SALEM — The fires ravaging Oregon, called “unprecedented” by Gov. Kate Brown, have shown explosive growth and caused massive destruction because of a rare combination of factors: a powerful wind event uncommon at this time of year, forest management practices that have left forests overloaded with fuel, and a warming climate that has left that fuel exceedingly dry.
Many have unknown causes. Some may have been started by downed power lines, others by sparks from trailers dragging chains. It’s likely the causes for others will never be known. But the rare confluence of wind, fuel and heat have created a firestorm of blazes in the state that firefighters are struggling to keep up with.
And while they might easily be dismissed as a natural disaster, they are smudged with human fingerprints.
“Climate change is making fire circumstances like we’re seeing now more common,” said Erica Fleishman, director of the Oregon Climate Change Research Institute. “All the fire behavior we’re seeing is what has been projected by people who study climate change and its effects.”
Scientists have long predicted that, as greenhouse gases accumulate in the atmosphere, trapping heat and warming the climate, droughts would become more prevalent and more intense in the West. During the past century, most of the state has warmed by about 2 degrees, and the most recent analysis from the U.S. Drought Monitor showed more than 90% of Oregon is considered “abnormally dry.”
About 60% of the state, including most of the Willamette Valley, is considered to be in “severe drought.”
As temperatures creep up, said Fleishman, precipitation patterns change.
Water that would normally fall as snow comes down as rain, evaporating quickly or washing into rivers and the ocean, leading to diminished snowpacks. Those snowpacks act as a sort of reservoir, releasing water throughout the summer. Without them, less water is released onto the landscape in the summer months and forests dry out.
“Western Oregon entered the fire season with long-term drought after a poor showing of precipitation during winter/spring,” said John Abatzoglou, a professor at the University of California, Merced, who studies links between wildfire and climate change.
“Despite a healthy bump of precipitation in June, the last 60 to 80 days have been hot and dry, allowing fuels to dry out substantially and become receptive to igniting and carrying fire.”
The landscape on which those fuels sit looks different than it ever has in recent history, said John Bailey, a forestry professor at Oregon State University. Fire has always played a role in the natural cycle of forests, with low-intensity blazes burning through woodlands at regular intervals. That all began to change in the early 1900s, after a summer of massive blazes, when the federal government adopted a zero-tolerance policy for wildfires.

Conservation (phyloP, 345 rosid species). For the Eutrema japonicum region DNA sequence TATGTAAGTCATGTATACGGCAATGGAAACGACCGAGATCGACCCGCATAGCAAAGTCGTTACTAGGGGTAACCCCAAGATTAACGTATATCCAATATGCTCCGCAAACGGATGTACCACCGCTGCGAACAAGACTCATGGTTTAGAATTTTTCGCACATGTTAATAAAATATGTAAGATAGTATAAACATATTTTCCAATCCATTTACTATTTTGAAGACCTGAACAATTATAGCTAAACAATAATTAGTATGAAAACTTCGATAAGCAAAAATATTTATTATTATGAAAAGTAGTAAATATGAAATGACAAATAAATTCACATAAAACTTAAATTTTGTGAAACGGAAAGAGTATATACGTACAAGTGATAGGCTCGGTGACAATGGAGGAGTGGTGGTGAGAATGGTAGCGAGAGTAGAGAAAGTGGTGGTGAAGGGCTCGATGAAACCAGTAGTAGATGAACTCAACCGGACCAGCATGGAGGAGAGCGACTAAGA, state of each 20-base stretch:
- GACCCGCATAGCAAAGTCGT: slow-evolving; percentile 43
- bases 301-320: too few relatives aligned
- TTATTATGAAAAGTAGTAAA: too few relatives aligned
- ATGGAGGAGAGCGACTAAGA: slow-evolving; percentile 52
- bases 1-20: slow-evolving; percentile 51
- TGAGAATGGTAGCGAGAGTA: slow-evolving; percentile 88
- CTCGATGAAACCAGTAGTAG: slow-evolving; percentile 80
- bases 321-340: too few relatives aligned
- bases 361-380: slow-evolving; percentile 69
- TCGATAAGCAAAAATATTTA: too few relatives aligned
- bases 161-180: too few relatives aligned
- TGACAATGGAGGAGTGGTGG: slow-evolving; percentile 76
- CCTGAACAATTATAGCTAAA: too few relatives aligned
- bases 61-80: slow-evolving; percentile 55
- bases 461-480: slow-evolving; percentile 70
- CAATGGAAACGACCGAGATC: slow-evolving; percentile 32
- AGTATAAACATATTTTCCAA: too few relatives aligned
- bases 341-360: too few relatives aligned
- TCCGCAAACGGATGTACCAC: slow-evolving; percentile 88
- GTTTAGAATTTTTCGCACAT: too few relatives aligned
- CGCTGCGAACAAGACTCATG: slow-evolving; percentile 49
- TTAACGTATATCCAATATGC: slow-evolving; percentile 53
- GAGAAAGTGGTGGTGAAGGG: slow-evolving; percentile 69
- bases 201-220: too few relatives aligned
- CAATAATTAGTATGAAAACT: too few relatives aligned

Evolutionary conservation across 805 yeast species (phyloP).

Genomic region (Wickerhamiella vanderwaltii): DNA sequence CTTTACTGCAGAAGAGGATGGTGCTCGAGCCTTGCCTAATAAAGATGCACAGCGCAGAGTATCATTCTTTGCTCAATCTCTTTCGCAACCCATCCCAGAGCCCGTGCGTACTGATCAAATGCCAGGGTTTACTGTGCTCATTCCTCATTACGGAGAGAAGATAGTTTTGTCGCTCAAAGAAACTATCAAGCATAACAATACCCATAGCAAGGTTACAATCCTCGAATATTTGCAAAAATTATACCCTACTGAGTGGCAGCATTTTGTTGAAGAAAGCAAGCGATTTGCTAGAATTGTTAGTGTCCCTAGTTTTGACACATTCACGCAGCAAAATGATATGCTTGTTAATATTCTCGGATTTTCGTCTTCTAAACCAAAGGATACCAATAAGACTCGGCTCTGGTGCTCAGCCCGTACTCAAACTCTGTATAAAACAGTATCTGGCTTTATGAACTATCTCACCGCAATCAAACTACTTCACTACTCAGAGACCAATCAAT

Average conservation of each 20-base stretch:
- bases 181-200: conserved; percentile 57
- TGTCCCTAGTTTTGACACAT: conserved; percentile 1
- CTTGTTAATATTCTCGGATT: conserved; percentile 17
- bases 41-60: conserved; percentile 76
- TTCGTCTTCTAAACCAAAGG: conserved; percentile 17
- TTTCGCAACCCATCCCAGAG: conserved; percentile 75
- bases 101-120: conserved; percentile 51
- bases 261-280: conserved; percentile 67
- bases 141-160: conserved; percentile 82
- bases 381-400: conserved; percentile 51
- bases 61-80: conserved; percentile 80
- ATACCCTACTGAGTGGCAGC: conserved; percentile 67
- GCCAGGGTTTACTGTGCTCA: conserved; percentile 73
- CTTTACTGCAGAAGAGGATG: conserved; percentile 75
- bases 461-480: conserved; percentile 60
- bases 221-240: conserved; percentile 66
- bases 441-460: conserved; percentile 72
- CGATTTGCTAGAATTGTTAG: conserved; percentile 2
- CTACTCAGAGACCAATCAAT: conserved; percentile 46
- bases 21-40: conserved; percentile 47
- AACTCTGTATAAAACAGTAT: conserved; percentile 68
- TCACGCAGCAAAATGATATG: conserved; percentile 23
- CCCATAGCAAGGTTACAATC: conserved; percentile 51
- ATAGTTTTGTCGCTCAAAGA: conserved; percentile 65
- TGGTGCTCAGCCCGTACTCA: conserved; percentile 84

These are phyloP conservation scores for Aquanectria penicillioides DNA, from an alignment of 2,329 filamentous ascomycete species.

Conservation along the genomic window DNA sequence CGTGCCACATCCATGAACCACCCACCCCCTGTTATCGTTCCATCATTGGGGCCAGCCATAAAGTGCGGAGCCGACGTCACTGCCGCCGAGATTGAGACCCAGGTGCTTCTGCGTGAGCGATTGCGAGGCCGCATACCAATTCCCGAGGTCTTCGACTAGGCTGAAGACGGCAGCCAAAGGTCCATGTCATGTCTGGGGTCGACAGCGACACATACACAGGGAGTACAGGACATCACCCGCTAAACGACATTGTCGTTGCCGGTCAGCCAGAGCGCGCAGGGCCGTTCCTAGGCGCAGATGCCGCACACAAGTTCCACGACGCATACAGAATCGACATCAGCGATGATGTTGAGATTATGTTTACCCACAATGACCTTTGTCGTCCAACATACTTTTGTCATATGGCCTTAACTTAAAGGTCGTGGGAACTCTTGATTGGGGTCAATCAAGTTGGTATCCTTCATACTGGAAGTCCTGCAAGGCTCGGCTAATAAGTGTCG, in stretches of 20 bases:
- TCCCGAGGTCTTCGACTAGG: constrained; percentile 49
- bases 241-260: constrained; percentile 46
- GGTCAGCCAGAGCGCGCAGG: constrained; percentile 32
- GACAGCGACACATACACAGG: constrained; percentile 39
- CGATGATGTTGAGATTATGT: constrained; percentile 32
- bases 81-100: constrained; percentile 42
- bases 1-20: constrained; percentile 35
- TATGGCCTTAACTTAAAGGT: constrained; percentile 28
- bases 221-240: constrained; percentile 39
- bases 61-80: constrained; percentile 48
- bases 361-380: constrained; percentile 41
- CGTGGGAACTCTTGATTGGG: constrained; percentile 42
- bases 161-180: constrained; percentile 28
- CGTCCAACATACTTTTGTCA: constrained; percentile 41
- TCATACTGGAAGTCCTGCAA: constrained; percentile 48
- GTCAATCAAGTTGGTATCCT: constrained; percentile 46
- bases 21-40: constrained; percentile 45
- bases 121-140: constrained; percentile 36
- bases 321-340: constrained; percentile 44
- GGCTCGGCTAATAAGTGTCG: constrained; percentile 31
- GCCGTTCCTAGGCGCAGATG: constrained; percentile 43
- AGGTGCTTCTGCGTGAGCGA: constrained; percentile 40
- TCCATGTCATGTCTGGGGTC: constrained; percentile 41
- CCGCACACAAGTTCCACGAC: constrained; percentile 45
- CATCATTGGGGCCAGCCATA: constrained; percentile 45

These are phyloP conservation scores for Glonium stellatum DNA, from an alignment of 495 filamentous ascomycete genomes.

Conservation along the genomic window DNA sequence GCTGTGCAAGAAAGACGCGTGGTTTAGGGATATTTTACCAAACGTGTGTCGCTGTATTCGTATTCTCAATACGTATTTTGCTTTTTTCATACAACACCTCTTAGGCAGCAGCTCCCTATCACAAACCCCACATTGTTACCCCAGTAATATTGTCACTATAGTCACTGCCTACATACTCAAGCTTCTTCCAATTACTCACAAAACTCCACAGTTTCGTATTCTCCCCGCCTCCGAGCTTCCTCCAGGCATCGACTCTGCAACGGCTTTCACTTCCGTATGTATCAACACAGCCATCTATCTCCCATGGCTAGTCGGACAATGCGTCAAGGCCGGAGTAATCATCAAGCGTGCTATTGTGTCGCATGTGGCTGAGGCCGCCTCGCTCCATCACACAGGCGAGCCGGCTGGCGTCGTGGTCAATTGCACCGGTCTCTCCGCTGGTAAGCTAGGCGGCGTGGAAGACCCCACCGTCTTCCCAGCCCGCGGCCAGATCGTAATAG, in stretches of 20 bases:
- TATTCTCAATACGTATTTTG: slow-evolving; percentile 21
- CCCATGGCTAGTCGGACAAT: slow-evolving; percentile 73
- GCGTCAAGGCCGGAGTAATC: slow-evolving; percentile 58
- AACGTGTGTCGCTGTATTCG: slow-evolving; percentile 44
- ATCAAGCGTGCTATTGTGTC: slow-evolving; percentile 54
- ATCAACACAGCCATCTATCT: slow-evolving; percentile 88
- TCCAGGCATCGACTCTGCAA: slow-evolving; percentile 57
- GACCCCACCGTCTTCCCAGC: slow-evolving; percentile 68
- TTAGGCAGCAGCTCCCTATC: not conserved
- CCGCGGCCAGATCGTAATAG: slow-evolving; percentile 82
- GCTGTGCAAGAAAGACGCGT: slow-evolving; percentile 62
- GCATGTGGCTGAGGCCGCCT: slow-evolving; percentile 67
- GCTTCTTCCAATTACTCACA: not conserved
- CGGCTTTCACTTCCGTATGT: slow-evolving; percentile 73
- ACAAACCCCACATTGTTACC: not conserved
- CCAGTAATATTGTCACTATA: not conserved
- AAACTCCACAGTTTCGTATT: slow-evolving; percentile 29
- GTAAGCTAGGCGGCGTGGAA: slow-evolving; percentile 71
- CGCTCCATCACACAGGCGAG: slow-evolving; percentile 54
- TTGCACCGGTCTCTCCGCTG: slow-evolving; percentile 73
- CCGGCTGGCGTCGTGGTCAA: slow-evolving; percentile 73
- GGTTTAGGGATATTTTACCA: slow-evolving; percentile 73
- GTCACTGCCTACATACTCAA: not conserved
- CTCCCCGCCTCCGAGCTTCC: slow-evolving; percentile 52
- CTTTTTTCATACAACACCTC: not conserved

What would come to be known as the “10 a.m. rule” — which stated that fires should be contained by 10 a.m. the day after their initial report — resulted in decades of aggressive fire suppression, leaving forests without the naturally occurring burns that cleared out dry fuels and underbrush. Left unburnt, many forests across the Western United States now look as they never have before, brimming with fuel that has accumulated, in some spots, for more than 100 years.
“We’ve created whole new forest types that haven’t existed since the last glaciations,” Bailey said. “In the past it was much more fractured. We had grasslands that intersected forest and other things that interrupted that fuel matrix. Now there’s just fuel for miles and miles.”
It was against that backdrop that an unseasonal wind event barreled into the region on Sept. 7.
Last weekend, a large low pressure system dropped into the central U.S. and Colorado went from temperatures over 100 degrees Saturday to snow a few days later. That weather system pushed a front toward the West Coast, blowing dry air out of the northeast, over the Cascades.
“As the air moves down the mountainside it gets compressed and heats up,” said Briana Phillips, a meteorologist with the National Weather Service in Portland. “We were already in critical fire conditions. We were very dry. You couple that with strong winds, and we have this event.”
These kinds of winds are not uncommon, Phillips said, but they rarely blow through the region during the height of summer.
“We get east wind events in winter. That’s the time of year they happen,” she said. “But to have an east wind event during fire weather made this the historical event that it was.”
Gusts up to 50 mph blew through the Cascades like a bellows, accompanied by high temperatures and extremely low levels of humidity, fanning the flames of existing fires and turning new sparks into conflagrations within hours.
“Climate provides the setup,” Abatzoglou said, “but weather delivers the punch.”